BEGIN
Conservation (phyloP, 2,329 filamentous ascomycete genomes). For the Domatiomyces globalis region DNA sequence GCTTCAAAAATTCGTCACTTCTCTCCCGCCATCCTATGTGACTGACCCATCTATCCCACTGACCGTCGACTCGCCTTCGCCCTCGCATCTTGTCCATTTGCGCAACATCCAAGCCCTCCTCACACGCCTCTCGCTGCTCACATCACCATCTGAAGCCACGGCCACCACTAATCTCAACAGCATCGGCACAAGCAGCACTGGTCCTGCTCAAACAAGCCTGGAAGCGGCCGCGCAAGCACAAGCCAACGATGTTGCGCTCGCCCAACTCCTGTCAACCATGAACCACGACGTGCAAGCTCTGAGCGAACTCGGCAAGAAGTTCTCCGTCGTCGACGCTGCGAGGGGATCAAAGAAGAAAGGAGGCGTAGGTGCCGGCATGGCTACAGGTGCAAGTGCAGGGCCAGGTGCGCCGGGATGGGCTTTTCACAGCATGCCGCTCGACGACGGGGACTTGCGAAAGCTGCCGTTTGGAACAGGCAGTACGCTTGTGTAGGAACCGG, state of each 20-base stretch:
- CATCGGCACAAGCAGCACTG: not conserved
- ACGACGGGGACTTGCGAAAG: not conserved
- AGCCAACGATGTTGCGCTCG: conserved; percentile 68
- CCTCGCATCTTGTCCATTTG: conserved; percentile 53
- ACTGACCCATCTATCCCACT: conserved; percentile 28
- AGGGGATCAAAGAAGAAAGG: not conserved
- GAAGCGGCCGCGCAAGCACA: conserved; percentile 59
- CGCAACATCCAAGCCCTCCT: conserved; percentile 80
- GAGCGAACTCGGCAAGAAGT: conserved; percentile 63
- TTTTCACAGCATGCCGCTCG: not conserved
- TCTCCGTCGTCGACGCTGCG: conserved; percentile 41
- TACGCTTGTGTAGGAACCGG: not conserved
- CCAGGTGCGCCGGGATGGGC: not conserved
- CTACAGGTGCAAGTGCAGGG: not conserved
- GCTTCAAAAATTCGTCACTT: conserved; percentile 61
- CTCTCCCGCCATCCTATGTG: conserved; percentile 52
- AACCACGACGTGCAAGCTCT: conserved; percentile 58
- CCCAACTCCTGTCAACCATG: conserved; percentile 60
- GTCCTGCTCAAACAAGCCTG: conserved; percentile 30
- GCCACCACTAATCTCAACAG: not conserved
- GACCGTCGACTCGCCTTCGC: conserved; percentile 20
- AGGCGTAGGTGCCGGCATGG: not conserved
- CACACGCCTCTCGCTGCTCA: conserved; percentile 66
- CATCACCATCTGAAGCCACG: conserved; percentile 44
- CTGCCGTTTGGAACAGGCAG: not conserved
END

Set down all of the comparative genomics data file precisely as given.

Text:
Conservation (phyloP, 2,329 filamentous ascomycete genomes). For the Domatiomyces globalis region DNA sequence GCTTCAAAAATTCGTCACTTCTCTCCCGCCATCCTATGTGACTGACCCATCTATCCCACTGACCGTCGACTCGCCTTCGCCCTCGCATCTTGTCCATTTGCGCAACATCCAAGCCCTCCTCACACGCCTCTCGCTGCTCACATCACCATCTGAAGCCACGGCCACCACTAATCTCAACAGCATCGGCACAAGCAGCACTGGTCCTGCTCAAACAAGCCTGGAAGCGGCCGCGCAAGCACAAGCCAACGATGTTGCGCTCGCCCAACTCCTGTCAACCATGAACCACGACGTGCAAGCTCTGAGCGAACTCGGCAAGAAGTTCTCCGTCGTCGACGCTGCGAGGGGATCAAAGAAGAAAGGAGGCGTAGGTGCCGGCATGGCTACAGGTGCAAGTGCAGGGCCAGGTGCGCCGGGATGGGCTTTTCACAGCATGCCGCTCGACGACGGGGACTTGCGAAAGCTGCCGTTTGGAACAGGCAGTACGCTTGTGTAGGAACCGG, state of each 20-base stretch:
- CATCGGCACAAGCAGCACTG: not conserved
- ACGACGGGGACTTGCGAAAG: not conserved
- AGCCAACGATGTTGCGCTCG: conserved; percentile 68
- CCTCGCATCTTGTCCATTTG: conserved; percentile 53
- ACTGACCCATCTATCCCACT: conserved; percentile 28
- AGGGGATCAAAGAAGAAAGG: not conserved
- GAAGCGGCCGCGCAAGCACA: conserved; percentile 59
- CGCAACATCCAAGCCCTCCT: conserved; percentile 80
- GAGCGAACTCGGCAAGAAGT: conserved; percentile 63
- TTTTCACAGCATGCCGCTCG: not conserved
- TCTCCGTCGTCGACGCTGCG: conserved; percentile 41
- TACGCTTGTGTAGGAACCGG: not conserved
- CCAGGTGCGCCGGGATGGGC: not conserved
- CTACAGGTGCAAGTGCAGGG: not conserved
- GCTTCAAAAATTCGTCACTT: conserved; percentile 61
- CTCTCCCGCCATCCTATGTG: conserved; percentile 52
- AACCACGACGTGCAAGCTCT: conserved; percentile 58
- CCCAACTCCTGTCAACCATG: conserved; percentile 60
- GTCCTGCTCAAACAAGCCTG: conserved; percentile 30
- GCCACCACTAATCTCAACAG: not conserved
- GACCGTCGACTCGCCTTCGC: conserved; percentile 20
- AGGCGTAGGTGCCGGCATGG: not conserved
- CACACGCCTCTCGCTGCTCA: conserved; percentile 66
- CATCACCATCTGAAGCCACG: conserved; percentile 44
- CTGCCGTTTGGAACAGGCAG: not conserved